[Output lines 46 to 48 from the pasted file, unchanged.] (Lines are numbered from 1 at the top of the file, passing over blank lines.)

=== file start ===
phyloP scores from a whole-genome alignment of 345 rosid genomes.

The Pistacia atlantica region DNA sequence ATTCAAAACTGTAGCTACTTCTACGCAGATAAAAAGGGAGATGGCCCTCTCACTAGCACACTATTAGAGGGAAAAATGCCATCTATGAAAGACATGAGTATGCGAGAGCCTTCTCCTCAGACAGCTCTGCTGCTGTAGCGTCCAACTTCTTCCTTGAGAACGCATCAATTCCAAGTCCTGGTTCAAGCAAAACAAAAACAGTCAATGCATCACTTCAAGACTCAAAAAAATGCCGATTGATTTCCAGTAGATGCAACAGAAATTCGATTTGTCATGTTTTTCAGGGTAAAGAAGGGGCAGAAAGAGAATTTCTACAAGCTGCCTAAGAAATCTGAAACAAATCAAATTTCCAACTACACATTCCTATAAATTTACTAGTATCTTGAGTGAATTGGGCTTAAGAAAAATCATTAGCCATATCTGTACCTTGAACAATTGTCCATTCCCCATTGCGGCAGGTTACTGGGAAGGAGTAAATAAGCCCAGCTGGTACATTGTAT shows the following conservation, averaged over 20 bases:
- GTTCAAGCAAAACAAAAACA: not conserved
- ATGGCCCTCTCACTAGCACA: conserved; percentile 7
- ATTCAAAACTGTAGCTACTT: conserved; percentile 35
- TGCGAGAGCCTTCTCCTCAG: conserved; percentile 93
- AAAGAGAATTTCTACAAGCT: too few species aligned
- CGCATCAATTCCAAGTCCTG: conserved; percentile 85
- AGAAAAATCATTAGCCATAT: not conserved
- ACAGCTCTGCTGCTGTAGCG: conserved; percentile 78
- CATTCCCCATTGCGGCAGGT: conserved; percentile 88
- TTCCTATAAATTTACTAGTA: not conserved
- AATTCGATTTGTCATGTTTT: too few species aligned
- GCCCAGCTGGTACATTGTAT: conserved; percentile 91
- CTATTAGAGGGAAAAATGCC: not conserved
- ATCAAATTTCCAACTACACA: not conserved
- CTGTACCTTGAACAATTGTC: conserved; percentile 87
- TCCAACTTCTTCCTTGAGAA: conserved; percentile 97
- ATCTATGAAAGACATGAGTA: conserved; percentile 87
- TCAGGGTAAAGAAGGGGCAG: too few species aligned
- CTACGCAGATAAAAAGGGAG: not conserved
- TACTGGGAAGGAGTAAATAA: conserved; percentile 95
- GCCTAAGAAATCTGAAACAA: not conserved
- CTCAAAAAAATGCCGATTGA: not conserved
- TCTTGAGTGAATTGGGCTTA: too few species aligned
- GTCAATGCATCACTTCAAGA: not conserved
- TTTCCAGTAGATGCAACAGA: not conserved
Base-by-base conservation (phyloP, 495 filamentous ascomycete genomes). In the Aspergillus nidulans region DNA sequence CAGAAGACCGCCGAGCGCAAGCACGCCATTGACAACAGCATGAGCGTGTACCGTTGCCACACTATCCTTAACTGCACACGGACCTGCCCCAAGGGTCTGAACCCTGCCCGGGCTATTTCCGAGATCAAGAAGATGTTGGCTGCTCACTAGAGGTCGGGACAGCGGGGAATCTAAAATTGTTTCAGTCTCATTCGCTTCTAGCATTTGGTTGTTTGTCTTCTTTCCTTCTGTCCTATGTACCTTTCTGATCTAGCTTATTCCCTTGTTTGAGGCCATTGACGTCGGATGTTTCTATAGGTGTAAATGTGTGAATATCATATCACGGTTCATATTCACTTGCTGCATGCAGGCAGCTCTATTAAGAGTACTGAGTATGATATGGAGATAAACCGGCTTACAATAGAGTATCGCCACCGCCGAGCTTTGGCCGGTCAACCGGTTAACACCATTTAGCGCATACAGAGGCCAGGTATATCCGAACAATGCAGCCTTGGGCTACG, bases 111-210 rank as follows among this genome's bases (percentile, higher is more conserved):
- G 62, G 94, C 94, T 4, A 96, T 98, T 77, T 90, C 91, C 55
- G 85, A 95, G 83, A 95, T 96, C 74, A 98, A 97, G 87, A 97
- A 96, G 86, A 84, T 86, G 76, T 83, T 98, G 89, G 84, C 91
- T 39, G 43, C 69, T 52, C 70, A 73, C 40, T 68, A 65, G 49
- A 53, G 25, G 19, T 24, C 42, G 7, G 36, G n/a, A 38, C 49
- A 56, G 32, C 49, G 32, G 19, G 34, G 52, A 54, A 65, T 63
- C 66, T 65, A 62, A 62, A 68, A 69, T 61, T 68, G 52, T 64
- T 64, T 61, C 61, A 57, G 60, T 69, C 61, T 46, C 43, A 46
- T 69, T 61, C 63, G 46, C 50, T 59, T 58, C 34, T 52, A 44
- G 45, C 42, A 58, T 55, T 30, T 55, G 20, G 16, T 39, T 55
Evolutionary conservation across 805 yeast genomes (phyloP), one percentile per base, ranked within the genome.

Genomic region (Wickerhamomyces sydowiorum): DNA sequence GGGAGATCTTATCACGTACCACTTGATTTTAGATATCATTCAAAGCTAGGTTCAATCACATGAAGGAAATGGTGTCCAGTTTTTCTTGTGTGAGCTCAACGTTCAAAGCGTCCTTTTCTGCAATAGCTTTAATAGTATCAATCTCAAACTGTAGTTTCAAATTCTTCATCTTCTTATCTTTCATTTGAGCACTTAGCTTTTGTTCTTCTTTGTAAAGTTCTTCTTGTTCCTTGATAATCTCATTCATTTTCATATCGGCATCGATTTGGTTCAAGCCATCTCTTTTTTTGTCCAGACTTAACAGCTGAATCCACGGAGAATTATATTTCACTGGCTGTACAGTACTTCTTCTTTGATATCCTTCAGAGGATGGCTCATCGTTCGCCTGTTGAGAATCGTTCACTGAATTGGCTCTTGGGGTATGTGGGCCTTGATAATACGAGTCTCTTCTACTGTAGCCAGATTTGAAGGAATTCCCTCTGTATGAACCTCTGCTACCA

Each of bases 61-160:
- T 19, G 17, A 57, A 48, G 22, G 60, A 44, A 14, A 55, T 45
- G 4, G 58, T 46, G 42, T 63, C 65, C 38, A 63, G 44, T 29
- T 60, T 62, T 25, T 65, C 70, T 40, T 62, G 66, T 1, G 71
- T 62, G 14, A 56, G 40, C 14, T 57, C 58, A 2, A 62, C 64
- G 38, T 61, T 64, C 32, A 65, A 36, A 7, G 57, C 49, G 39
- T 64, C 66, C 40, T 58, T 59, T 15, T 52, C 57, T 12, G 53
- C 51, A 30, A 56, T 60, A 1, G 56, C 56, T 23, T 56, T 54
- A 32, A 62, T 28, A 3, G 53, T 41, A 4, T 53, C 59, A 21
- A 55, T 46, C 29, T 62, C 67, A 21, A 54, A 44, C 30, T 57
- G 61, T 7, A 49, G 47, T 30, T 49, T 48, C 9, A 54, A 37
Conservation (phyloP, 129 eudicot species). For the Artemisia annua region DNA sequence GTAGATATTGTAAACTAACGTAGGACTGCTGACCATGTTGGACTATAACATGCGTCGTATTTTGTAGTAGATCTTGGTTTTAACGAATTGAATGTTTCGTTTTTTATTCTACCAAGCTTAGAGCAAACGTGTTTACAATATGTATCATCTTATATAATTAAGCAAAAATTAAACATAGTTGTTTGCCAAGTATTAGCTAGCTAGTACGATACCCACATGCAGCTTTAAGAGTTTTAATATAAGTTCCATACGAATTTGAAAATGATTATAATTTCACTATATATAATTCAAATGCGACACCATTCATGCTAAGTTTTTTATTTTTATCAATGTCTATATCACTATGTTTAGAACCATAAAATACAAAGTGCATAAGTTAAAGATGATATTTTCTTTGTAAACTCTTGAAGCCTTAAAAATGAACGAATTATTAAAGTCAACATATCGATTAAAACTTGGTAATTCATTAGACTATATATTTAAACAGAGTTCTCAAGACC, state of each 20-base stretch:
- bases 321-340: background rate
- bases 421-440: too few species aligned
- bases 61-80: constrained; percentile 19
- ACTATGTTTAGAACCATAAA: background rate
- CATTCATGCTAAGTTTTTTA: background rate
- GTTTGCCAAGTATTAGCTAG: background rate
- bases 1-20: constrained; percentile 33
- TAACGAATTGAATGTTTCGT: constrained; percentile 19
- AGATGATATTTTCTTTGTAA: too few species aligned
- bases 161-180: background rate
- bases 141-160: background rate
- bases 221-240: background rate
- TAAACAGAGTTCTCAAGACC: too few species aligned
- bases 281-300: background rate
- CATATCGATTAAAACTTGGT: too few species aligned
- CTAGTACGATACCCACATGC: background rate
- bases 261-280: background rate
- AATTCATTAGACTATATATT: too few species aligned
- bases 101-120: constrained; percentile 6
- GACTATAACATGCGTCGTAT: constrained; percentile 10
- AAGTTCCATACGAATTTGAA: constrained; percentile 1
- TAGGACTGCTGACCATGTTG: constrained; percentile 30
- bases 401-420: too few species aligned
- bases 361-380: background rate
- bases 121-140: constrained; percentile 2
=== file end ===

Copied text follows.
- G 38, T 61, T 64, C 32, A 65, A 36, A 7, G 57, C 49, G 39
- T 64, C 66, C 40, T 58, T 59, T 15, T 52, C 57, T 12, G 53
- C 51, A 30, A 56, T 60, A 1, G 56, C 56, T 23, T 56, T 54